A will is a legal document appointing and directing an executor to dispose of your assets as you direct provided that you are of sound mind and at least eighteen years old (in Virginia) at the time you make your will. The first step in the process is thoughtful consideration of who this executor should be and a substitute executor should also be provided in the event the first chosen executor is not available at the time the will is probated. (Often husbands and wives appoint each other as executor and naming a reliable substitute is critical). Wills do not affect the passing of many types of assets, such as those owned jointly or those with survivorship designations such as life insurance policies and retirement savings accounts.
In Virginia, anyone eighteen years or older and of sound mind can make a will and it is never too early. It should not be delayed until one is facing death. At that time, there are other concerns and decisions demanding attention. If one dies without a document directing how assets should be distributed, such as a will, there are legislative provisions which dictate how possessions and assets are passed on. It may be what you would want but it may not. In death, as in life, important decisions should not be left to laws and forms which were drafted by those without your particular interest or circumstance in mind.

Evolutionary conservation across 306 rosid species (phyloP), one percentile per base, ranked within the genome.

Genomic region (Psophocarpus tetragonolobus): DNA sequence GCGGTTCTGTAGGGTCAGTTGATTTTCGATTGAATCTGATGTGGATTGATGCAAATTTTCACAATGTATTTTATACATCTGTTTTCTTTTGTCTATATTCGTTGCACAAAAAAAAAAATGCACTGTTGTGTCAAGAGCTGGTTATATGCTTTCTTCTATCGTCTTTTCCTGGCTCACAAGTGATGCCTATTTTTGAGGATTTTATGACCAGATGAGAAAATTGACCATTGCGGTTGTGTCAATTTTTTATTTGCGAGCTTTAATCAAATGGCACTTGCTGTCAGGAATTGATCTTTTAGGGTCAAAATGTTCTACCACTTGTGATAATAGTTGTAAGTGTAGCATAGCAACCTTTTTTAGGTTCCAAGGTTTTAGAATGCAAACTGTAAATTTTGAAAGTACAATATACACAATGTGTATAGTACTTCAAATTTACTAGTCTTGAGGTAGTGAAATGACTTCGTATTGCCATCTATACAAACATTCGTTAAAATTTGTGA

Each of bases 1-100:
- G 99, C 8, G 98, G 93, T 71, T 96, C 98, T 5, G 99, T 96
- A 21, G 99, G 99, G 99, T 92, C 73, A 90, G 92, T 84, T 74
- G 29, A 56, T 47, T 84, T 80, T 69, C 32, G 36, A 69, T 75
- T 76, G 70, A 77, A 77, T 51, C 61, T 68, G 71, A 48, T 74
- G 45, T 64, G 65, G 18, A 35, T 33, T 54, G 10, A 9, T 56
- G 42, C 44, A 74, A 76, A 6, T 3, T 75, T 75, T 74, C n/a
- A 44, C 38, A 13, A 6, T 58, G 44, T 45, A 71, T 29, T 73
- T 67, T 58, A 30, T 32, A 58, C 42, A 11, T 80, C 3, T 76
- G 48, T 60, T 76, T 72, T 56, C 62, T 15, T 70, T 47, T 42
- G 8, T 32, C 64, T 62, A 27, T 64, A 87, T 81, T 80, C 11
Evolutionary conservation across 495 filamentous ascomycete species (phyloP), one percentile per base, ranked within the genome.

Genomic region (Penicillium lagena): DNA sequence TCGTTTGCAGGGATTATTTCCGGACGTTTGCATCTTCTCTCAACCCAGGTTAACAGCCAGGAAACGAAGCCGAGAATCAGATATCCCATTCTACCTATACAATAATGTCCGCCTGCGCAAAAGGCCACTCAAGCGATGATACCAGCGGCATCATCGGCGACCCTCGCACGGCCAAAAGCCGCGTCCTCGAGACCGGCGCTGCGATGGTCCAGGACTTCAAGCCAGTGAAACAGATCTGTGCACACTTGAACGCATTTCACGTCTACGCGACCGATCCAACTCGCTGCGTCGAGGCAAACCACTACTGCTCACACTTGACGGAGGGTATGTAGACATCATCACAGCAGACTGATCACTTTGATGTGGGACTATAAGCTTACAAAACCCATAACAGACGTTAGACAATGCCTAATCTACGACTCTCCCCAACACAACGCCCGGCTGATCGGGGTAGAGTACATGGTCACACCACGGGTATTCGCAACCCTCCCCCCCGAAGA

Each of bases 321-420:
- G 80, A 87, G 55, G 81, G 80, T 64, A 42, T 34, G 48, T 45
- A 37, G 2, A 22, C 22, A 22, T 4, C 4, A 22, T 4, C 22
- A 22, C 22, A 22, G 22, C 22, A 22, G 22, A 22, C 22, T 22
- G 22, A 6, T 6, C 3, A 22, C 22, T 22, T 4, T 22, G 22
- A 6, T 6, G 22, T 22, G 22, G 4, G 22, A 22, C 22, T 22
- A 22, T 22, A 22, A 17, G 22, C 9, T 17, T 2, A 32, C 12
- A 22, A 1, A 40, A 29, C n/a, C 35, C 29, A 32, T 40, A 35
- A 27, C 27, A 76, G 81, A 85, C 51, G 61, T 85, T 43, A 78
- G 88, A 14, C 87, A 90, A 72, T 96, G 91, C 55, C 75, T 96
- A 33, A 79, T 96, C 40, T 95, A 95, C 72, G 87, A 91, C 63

After making a will changes can occur in life and in laws. Estate documents such as wills and trusts should be checked for relevancy whenever there is a significant change in a life situation; if one hears of a change in laws which may affect an estate plan; or periodically approximately every five years. It is not possible for an attorney who has drafted a will to be aware of every change that would affect present and former clients. Also, wills and trusts are governed by state law. When one moves to a different state wills and other estate documents should be reviewed. For more information Email our Office.